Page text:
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HuskyADAPT: A Project-based Accessible Design Course (Experience)

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Conference

2020 ASEE Virtual Annual Conference Content Access

Location

Virtual On line

Publication Date

June 22, 2020

Start Date

June 22, 2020

End Date

June 26, 2021

Conference Session

Minorities in Engineering Division Technical Session 1

Tagged Division

Minorities in Engineering

Tagged Topic

Diversity

Page Count

12

DOI

10.18260/1-2--34739

Permanent URL

https://peer.asee.org/34739

Download Count

18

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Paper Authors

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Dianne Grayce Hendricks University of Washington

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Dr. Dianne Hendricks is a Lecturer in the Department of Human Centered Design & Engineering and the Director of the Engineering Communication Program at the University of Washington. She designs and teaches courses involving universal design, technical communication, ethics, and diversity, equity and inclusion. She co-founded HuskyADAPT (Accessible Design and Play Technology), where she mentors UW students in design for local needs experts with disabilities. She also leads STEM outreach activities for the UW community and local K-12 students involving toy adaptation for children with disabilities. Dianne holds a PhD in Genetics from Duke University, and BS in Molecular Biology and BA in Psychology from the University of Texas at Austin.

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Anat Caspi P.E. The Taskar Center for Accessible Technology

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Dr. Anat Caspi is director of the Taskar Center for Accessible Technology housed by the Paul G. Allen School for Computer Science and Engineering at the University of Washington. Caspi received her PhD from the Joint Program in BioEngineering at University of California, Berkeley & UCSF. Her research interests are in the areas of ubiquitous computing and data science. Caspi is interested in ways by which collaborative commons and cooperation can challenge and transform computing disciplines, and in particular, translation and deployment of technology to benefit individuals with disabilities.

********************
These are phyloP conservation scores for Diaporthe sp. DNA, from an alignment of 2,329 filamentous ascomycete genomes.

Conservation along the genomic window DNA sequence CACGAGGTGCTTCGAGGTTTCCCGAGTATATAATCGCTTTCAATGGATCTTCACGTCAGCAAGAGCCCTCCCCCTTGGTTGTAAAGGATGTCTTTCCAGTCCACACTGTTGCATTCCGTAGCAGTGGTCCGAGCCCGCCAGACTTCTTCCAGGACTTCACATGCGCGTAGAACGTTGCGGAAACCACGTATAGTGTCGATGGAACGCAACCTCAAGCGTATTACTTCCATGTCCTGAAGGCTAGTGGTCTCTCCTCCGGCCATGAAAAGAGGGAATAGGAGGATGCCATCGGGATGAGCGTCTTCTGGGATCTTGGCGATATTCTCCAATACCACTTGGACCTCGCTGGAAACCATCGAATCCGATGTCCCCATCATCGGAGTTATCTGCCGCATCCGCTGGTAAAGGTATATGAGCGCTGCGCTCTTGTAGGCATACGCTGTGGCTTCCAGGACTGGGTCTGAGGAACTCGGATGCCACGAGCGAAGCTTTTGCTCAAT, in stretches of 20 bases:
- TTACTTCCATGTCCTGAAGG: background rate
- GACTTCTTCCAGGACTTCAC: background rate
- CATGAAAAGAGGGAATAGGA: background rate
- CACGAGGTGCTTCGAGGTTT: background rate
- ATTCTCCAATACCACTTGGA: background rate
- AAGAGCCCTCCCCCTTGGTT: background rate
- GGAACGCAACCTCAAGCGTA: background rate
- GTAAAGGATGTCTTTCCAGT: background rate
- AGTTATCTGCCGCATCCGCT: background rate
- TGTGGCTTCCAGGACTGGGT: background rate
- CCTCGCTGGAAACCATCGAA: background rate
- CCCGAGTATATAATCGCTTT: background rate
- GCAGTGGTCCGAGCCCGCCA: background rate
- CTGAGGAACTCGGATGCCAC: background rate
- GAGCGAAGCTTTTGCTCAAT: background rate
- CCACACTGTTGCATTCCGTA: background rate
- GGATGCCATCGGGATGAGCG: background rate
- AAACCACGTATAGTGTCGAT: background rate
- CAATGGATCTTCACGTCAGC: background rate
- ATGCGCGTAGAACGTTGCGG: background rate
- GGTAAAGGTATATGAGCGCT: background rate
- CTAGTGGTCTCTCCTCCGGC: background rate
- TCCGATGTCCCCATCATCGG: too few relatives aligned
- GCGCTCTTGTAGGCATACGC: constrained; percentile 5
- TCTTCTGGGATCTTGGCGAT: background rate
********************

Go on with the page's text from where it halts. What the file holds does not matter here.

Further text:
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Heather A. Feldner University of Washington

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Heather Feldner is an Assistant Professor in the Department of Rehabilitation Medicine at the University of Washington. She received her BS in Human Biology, Master's degree in Physical Therapy from Marquette University, PhD in Disability Studies from the University of Illinois at Chicago, and completed a postdoctoral research position in the Department of Mechanical Engineering at the University of Washington. Heather has a special interest in user-centered design and participatory research, and has been a lab member of the GoBabyGo program, which creates custom safety and accessibility modifications to commercially available battery powered toy ride-on cars for children with disabilities, since 2012. Heather's research focuses on investigating the impact of traditional and alternative mobility technologies on the experiences of people with disabilities and their families, and the direct and indirect influences of physical and social environments, technology design, industry, and disability orientation on those experiences. She is a faculty advisor for the Husky ADAPT student organization and a co-instructor in the Husky ADAPT design course series.

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Molly Y. Mollica University of Washington

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Molly Mollica earned her BS in Biomedical Engineering and her MS in Mechanical Engineering from Ohio State University. She is currently a PhD student in the Department of Bioengineering at the University of Washington. Her engineering education research focuses are in service learning, increasing diversity in engineering, and adapting toys for children with diverse abilities. Her bioengineering research focuses are in thrombosis mechanics, mechanobiology, and DNA origami nanotechnology.

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Shawn M. Rundell University of Washington

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Shawn M. Rundell, PT, DPT is a pediatric physical therapist and clinical teaching therapist at the University of Washington in the Division of Physical Therapy. She has experience working with individuals with a wide variety of neurological diagnoses across their lifespan and feels strongly that everyone should have access to toys, mobility and their environment to enhance their play skills and social interactions.

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George Zatloka Design Research Consultant

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Jennifer Mankoff University of Washington